Sunday, 19 March 2017

The Nature Of Art: Lynn Bennett-Mackenzie at the Sawyer Gallery, Poolewe


Lynn Bennett Mackenzie's solo exhibition at Inverewe Garden & Estate's new Sawyer Gallery in Poolewe, Wester Ross opened last night. The theme - Art In Nature, or The Nature Of Art - was a powerful one, well-suited to a small gallery in the midst of a rural landscape. It would probably have been easy for Lynn to present something innocuously pastoral, but she's a much better artist than that.

So like the natural world which inspired it, the works were both raw and subtle, often combining both qualities within a single piece.  A piece of driftwood hid waxen pearls which could have been eggs but suggested teeth, as though some unnamed baby animal with a savage need to chew and tear had left them embedded in the wood.   Birth and flight were everywhere through the repeated motifs of eggs and feathers, but always with the threat of violence and destruction hovering in the wings.



Also evoked was the sense of idea of watching and being watched. A pair of wooden eyes stared out of a museum display case like a found tribal artefact; the quiet gaze of still painted faces ringed the room.  Most powerful of all was a sculptural figure made entirely of sheep's wool which sat like a sentry at the room's focal point. Both serene and strangely threatening, he seemed to encapsulate the equivocal nature of the art on show, and the landscape from which it was drawn.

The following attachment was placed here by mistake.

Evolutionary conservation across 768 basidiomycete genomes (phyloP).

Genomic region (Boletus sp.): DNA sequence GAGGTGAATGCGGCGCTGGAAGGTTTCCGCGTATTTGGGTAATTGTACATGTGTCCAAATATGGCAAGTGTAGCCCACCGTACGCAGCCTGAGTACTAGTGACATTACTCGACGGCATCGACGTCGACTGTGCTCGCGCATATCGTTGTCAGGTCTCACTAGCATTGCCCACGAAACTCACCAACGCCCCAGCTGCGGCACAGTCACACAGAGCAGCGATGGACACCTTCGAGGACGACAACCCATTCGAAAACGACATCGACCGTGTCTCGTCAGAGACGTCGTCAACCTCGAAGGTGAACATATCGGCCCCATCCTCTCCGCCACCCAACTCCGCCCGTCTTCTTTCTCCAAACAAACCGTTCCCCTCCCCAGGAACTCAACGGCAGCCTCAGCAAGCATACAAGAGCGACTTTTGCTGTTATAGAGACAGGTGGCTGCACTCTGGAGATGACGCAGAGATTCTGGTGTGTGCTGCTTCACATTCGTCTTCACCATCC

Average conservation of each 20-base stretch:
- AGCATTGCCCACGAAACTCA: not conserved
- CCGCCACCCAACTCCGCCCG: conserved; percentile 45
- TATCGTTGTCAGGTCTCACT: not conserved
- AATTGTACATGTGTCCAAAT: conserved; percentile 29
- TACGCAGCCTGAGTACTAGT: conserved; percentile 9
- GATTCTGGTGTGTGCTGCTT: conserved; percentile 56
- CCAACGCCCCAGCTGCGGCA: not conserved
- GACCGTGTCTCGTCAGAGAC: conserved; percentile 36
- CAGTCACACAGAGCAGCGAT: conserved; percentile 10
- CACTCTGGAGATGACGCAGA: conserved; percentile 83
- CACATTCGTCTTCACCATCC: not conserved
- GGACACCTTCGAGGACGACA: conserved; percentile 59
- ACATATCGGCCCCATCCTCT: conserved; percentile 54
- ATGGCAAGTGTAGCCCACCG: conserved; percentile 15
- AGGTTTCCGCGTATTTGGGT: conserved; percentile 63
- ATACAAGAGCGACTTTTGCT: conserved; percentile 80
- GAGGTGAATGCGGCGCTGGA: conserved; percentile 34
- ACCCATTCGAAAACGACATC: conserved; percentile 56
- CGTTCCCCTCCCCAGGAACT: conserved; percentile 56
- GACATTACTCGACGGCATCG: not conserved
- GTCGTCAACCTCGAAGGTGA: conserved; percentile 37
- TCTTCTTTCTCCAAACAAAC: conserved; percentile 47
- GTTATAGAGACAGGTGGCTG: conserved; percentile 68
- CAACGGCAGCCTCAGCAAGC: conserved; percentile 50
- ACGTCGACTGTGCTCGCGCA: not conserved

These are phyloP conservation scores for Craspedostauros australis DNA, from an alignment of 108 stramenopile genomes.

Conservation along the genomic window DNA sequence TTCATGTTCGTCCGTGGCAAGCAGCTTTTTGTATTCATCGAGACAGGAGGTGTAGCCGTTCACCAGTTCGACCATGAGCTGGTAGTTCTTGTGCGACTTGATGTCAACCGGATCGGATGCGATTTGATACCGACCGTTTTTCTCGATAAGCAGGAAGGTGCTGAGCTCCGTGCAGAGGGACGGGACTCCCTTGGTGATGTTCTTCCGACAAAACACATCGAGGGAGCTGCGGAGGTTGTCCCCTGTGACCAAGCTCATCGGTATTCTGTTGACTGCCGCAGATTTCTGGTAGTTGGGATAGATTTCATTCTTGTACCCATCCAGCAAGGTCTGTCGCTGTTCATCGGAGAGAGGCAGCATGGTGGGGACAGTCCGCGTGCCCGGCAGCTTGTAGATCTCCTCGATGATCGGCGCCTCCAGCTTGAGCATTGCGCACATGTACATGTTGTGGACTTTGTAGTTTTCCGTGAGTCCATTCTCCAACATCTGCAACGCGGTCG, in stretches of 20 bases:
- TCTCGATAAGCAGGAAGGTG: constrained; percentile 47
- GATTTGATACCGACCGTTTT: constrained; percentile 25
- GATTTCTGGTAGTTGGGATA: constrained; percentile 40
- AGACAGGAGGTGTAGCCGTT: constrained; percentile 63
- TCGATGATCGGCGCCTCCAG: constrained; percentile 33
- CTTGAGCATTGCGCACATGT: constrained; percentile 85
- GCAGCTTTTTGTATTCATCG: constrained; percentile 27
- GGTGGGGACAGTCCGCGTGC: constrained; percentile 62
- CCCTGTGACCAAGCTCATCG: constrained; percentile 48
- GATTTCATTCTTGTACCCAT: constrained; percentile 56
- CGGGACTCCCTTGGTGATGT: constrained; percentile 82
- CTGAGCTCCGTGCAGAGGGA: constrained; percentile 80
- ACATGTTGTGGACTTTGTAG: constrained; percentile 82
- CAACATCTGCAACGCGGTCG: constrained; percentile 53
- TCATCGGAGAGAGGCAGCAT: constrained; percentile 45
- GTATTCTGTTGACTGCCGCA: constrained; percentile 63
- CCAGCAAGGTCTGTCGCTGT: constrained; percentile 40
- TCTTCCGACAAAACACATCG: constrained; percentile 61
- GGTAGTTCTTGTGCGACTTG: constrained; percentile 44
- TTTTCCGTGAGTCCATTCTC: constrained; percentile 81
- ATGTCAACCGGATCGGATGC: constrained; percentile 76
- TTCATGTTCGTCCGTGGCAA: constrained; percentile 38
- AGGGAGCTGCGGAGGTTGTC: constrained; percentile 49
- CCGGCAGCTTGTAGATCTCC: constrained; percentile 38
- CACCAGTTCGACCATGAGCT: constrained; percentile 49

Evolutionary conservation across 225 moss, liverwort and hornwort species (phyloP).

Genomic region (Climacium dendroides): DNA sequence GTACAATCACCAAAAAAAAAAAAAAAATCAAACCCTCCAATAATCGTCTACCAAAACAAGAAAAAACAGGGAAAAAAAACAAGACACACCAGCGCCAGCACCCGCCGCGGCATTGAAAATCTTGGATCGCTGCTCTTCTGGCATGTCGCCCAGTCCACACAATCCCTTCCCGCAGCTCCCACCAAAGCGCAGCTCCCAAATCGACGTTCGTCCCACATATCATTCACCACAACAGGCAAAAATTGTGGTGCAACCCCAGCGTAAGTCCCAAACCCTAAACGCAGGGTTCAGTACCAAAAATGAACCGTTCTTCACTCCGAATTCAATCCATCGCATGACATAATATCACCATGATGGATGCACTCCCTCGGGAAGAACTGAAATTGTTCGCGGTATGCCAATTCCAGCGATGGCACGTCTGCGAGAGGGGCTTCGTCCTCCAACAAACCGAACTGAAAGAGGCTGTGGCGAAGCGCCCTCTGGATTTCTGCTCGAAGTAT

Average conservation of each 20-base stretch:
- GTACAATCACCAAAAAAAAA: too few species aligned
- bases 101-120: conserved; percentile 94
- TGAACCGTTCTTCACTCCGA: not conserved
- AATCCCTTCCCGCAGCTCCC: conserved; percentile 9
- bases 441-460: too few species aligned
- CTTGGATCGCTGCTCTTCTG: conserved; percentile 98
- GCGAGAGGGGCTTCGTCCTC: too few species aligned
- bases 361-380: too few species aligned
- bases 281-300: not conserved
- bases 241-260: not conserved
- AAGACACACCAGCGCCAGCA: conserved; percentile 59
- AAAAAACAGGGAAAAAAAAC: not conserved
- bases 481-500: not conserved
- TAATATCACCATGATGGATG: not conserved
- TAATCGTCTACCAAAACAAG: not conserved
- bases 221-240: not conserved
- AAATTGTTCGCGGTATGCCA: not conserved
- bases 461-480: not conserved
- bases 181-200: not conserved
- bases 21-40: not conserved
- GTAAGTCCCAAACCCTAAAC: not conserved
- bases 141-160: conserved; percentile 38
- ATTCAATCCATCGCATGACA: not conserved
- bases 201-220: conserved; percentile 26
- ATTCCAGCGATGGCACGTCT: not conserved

There's a limit to what you can say about art without making some more, though, so in response to Lynne's call for interactive responses here's a poem which I hope will serve to offer some kind of reaction both to her work, and to the Garden itself.  It's new, written this afternoon, and was inspired by the sheep's wool figure mentioned above.

WATCHMAN

We cannot count
the sheep that went
to make him.

Sprawled in his chair,
he makes no bones
about his being.

He watches silently
through the soft blind  
warmth of his wool.

He exhibits no emotion,
yet we default to him,
our speechless sentry.

Sheepishly I take his hand,
but may not disturb
the long sleep he inflicts.




© Clare O'Brien 2017